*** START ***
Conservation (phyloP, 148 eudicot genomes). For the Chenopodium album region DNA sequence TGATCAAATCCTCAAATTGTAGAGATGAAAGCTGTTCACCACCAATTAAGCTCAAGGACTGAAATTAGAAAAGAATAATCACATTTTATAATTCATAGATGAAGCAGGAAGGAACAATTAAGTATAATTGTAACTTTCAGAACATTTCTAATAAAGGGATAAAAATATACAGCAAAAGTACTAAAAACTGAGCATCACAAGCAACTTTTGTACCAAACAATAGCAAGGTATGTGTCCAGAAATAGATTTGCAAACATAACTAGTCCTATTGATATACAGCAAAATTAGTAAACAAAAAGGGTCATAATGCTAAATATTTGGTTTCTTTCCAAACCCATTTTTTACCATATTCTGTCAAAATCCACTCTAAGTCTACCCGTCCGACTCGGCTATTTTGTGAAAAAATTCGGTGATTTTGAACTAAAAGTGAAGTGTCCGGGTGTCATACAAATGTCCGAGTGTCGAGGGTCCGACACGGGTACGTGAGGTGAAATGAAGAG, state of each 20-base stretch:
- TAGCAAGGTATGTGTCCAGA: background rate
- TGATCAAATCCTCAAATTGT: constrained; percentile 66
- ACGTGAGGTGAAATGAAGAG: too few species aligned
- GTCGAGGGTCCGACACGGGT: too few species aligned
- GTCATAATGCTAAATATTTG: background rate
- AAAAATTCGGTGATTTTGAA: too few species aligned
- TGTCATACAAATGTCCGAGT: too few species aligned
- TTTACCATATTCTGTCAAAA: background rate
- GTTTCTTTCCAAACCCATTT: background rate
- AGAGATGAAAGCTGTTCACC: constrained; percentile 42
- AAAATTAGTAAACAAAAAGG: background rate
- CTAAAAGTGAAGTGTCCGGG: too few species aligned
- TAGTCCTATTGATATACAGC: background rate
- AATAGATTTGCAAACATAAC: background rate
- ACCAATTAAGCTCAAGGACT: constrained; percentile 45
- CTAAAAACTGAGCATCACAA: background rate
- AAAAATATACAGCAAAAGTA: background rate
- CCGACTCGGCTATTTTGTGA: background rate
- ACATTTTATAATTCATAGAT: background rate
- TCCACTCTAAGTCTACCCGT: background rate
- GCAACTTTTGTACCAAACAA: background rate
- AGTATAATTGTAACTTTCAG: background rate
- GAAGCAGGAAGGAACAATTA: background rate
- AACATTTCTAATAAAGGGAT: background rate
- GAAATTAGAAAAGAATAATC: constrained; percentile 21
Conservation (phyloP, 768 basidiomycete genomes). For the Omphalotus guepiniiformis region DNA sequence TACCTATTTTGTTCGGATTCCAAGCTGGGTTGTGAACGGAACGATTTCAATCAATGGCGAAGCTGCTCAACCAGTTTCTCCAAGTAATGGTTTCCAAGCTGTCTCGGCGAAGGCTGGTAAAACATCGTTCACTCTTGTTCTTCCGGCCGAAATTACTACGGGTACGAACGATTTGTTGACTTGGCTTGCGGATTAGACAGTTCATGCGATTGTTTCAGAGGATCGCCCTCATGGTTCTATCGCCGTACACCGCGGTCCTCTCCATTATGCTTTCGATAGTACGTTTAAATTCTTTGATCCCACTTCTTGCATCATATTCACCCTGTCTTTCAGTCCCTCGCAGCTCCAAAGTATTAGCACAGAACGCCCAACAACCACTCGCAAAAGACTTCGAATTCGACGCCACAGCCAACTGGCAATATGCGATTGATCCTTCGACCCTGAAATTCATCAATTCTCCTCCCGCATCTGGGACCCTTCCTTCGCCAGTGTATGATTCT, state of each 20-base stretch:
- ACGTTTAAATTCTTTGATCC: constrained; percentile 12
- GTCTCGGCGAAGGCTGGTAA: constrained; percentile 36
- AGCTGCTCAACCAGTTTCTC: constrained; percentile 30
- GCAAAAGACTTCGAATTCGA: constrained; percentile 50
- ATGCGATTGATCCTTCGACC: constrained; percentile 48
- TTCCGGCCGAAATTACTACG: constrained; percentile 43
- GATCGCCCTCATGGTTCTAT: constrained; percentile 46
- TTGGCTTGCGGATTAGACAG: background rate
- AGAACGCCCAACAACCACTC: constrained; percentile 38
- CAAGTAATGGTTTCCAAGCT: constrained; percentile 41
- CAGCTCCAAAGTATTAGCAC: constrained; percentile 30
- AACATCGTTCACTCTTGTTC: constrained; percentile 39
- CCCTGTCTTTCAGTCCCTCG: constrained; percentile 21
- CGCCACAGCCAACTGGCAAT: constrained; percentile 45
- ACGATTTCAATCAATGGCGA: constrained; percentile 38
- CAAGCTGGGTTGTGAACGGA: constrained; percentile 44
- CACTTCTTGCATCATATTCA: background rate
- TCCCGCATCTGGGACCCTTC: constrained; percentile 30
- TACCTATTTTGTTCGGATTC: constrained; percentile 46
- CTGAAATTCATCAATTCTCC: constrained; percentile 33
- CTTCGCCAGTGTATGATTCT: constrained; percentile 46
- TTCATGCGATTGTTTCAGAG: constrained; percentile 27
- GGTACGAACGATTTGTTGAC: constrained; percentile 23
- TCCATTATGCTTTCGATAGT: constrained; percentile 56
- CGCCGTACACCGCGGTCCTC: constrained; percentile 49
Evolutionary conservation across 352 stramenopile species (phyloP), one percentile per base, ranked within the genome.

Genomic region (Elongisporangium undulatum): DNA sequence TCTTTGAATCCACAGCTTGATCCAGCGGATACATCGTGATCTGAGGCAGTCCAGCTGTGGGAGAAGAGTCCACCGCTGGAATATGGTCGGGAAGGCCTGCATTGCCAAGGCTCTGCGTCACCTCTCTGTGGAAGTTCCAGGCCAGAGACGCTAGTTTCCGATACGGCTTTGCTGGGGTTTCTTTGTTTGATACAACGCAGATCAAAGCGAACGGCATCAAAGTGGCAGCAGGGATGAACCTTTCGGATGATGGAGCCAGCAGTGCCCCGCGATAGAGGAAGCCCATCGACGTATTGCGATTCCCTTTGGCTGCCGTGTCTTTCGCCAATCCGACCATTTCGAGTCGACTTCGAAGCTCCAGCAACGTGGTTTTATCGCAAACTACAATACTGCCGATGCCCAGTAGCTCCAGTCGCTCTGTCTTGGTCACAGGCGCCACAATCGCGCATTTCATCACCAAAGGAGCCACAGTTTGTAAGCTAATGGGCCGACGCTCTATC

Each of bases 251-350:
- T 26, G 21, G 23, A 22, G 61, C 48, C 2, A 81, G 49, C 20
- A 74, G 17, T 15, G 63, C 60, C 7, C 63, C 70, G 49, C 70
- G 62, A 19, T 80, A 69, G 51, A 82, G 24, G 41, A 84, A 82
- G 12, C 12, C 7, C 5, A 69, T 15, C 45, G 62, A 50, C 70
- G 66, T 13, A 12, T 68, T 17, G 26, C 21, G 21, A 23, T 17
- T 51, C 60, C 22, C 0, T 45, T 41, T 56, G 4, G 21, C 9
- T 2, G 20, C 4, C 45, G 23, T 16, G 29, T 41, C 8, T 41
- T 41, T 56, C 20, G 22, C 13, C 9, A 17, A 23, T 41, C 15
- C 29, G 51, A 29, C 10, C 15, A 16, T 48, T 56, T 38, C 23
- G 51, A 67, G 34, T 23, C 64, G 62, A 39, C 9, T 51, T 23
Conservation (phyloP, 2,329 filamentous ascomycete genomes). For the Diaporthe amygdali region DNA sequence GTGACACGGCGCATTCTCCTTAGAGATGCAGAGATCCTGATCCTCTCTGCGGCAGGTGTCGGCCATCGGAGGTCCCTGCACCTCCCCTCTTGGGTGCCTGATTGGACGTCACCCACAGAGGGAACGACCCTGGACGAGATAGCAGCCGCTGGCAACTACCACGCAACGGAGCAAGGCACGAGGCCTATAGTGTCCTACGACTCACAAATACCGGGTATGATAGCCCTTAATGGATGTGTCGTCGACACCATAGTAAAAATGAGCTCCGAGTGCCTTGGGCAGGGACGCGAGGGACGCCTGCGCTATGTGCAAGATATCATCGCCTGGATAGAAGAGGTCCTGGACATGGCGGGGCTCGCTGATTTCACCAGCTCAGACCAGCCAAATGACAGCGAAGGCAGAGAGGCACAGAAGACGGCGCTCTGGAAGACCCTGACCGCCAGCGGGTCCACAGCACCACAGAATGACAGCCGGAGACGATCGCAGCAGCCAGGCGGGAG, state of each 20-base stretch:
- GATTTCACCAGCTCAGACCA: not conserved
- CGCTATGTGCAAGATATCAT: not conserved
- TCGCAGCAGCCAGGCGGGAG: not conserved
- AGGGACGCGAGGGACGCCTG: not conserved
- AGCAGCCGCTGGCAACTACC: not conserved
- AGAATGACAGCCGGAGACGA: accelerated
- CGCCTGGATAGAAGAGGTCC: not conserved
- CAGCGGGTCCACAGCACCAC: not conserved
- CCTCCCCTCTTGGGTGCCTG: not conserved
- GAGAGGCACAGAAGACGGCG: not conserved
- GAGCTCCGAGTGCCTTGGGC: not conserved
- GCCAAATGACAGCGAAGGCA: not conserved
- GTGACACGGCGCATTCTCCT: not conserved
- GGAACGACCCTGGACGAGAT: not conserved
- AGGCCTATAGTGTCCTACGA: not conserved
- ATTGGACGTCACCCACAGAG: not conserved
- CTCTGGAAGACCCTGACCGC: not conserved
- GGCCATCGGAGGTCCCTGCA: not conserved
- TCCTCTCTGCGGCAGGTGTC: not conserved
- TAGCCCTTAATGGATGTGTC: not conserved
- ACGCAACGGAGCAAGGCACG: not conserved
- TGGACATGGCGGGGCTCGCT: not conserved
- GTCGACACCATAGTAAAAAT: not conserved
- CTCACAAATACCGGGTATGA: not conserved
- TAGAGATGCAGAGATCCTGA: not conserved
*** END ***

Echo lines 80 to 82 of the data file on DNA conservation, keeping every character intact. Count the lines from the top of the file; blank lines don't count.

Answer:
- GGAACGACCCTGGACGAGAT: not conserved
- AGGCCTATAGTGTCCTACGA: not conserved
- ATTGGACGTCACCCACAGAG: not conserved